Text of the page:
Although some are less of a priority and worked on through reading and writing, it is nevertheless recommended to target 4 or 5 specific oral objects each year (Dumais, 2020) in order to teach them adequately. Collectively identifying these objects makes it possible to share the responsibility of teaching them, and they can subsequently be reinvested in other contexts or in other subjects.  

How to target the objects of the oral?

Drawing up a portrait of the strengths and weaknesses of students who attend school certainly makes it possible to target certain oral objects to be prioritized. In addition, the oral communication activities offered to students certainly also influence these choices.

Track 3: Get students to document their learning, to self-assess in order to improve

Through the oral teaching process, the documentation of oral productions, using digital tools, allows students to re-listen to themselves in order to self-assess, self-regulate or to assess their peers. Promoting students' metacognition and providing an overall view of the development of their oral skills, documentation makes it easier to monitor their progress. 

What tools can be used to collect the videos of the oral productions, the self-evaluation, co-evaluation and evaluation grids? A PowerPoint distributed by Teams or a Google Presentations distributed by Classroom make it possible to post links to videos of oral productions, to insert digital grids or photos of these when they are completed in paper format.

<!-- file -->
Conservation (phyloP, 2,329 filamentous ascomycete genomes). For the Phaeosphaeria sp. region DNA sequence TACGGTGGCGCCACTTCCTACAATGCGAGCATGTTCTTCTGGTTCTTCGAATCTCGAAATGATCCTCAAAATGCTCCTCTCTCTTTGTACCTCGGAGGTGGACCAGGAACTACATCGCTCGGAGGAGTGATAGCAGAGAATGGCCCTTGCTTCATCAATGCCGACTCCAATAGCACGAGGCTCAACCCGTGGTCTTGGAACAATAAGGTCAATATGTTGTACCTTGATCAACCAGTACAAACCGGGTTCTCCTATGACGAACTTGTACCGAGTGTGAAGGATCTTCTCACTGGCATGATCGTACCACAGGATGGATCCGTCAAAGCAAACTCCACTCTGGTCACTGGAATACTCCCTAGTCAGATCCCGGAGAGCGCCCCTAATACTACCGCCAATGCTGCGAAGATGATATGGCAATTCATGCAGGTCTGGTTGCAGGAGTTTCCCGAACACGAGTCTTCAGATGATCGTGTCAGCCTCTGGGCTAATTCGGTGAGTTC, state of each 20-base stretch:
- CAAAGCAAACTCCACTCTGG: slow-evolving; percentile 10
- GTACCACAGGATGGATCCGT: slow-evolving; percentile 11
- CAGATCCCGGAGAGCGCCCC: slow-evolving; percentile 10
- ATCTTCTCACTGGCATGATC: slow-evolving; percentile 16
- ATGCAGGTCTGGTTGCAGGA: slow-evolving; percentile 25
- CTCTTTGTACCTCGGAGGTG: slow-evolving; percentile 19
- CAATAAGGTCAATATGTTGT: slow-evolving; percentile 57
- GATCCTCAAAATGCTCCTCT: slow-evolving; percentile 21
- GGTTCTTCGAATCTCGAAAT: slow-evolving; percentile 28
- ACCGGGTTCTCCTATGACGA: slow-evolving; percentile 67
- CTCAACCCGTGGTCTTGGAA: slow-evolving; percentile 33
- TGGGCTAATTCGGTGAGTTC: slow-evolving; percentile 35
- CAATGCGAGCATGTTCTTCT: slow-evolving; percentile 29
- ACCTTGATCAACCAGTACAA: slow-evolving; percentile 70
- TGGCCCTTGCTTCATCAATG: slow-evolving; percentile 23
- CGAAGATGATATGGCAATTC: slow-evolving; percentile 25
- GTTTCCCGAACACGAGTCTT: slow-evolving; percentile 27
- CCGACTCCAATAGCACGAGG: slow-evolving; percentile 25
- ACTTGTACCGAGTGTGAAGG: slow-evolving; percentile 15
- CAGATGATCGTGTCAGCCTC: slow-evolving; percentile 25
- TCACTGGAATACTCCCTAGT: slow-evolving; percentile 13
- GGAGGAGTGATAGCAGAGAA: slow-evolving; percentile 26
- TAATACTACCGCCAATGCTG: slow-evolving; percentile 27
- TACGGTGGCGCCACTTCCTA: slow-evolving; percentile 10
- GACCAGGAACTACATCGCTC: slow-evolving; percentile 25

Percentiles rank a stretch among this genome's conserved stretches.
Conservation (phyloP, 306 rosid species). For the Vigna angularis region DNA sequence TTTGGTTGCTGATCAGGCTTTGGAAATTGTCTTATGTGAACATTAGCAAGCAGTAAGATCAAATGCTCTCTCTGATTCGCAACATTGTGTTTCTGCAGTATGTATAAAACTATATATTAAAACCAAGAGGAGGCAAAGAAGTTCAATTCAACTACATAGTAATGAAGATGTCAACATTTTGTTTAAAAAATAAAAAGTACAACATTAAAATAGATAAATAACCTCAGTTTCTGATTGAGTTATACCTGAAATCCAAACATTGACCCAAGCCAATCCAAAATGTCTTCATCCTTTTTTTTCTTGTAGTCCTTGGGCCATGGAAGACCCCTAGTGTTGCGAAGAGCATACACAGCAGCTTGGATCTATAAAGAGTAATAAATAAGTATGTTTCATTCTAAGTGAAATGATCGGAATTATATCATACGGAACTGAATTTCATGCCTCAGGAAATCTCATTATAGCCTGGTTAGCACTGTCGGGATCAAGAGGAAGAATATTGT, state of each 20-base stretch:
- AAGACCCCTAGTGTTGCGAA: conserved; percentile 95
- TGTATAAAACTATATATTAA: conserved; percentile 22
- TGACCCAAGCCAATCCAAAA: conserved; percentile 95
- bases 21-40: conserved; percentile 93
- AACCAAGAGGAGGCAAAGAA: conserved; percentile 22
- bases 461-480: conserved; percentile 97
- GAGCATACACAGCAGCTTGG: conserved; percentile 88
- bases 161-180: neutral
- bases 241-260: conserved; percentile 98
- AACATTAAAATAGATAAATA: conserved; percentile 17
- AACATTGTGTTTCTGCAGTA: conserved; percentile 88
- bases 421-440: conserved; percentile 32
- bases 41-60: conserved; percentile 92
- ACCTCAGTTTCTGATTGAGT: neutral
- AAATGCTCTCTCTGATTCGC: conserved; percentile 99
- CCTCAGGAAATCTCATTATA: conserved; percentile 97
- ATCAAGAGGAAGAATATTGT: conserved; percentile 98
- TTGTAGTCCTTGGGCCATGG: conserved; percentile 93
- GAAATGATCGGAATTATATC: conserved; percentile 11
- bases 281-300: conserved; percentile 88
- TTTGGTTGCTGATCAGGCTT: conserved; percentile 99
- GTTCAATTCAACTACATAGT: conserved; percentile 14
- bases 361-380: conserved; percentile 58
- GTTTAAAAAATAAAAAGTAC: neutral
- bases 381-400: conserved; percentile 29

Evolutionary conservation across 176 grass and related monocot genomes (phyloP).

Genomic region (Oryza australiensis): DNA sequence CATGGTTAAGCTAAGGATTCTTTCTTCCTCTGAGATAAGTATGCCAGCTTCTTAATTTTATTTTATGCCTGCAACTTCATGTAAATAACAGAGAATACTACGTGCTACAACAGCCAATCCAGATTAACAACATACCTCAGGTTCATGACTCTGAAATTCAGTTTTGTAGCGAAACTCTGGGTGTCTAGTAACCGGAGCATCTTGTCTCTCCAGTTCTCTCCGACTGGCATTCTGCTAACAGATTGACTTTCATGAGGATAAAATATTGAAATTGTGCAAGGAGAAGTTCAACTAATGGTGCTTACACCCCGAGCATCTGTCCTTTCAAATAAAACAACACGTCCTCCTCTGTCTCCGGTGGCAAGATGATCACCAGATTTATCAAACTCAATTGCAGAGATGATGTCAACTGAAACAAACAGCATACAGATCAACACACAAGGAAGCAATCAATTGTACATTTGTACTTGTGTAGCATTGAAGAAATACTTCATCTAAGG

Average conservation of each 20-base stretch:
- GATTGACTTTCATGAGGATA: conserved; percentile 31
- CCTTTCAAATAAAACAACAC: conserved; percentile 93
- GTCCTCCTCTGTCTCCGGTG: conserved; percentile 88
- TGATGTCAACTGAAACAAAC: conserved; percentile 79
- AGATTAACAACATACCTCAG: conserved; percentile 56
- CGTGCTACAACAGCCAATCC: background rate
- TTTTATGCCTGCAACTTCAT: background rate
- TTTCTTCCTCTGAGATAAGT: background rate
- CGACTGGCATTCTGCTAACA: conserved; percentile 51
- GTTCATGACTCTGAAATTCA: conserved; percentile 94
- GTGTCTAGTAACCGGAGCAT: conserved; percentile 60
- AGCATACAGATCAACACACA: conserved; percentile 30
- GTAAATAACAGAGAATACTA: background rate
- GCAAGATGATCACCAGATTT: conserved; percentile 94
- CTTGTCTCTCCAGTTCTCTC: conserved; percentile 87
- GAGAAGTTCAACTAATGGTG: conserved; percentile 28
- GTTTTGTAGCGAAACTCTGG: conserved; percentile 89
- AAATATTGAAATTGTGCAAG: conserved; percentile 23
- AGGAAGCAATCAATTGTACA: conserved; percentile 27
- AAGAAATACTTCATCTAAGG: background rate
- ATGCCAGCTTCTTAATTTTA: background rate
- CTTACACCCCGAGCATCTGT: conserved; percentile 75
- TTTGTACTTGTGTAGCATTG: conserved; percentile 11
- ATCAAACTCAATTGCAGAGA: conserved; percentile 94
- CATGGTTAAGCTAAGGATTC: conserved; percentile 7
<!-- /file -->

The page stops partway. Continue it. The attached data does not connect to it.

These various avenues show that by joining forces and focusing on a common vision, we will be able to develop the oral skills of our students and create bridges between departments without upsetting all of our planning!

References :

Dumais, C. (2020). Develop the oral communication skill of secondary school students orally by genres. [Presentation by a speaker]. 

Ministry of Education of Quebec (2006). Quebec school training program. Secondary education, first cycle. Quebec: Government of Quebec.

Ministry of Education, Recreation and Sport (2007). Quebec school training program. Secondary education, second cycle. Quebec: Government of Quebec.

Ministry of Education, Recreation and Sport (2011). Framework for the evaluation of learning, French language of instruction, secondary education 1st and 2nd cycle. Quebec: Government of Quebec. 

Romero, M. (2017). Skills for the 21st century. In M. Romero, B. Lille & A. Patiño (eds.), Creative uses of digital technology for learning in the 21st century (pp. 15-28). Quebec: Presses de l'Universite du Quebec.

Sénéchal, K. and Chartrand, S.-G. (2011). State of the art of French teaching (ELEF). Is there a place for the oral in the French class in secondary school? The Notebooks of the AQPF, 1(1), 4-5.

Sénéchal, K. and Chartrand, S.-G. (2012). Representations and practices of oral teaching in French class: changes and constants for 25 years. In R. Bergeron & G. Plessis-Bélair (eds.), Representations, analyzes and descriptions of oral French, its use and its teaching in primary, secondary and university. (pp. 185-199). Côte-Saint-Luc: Peisaj.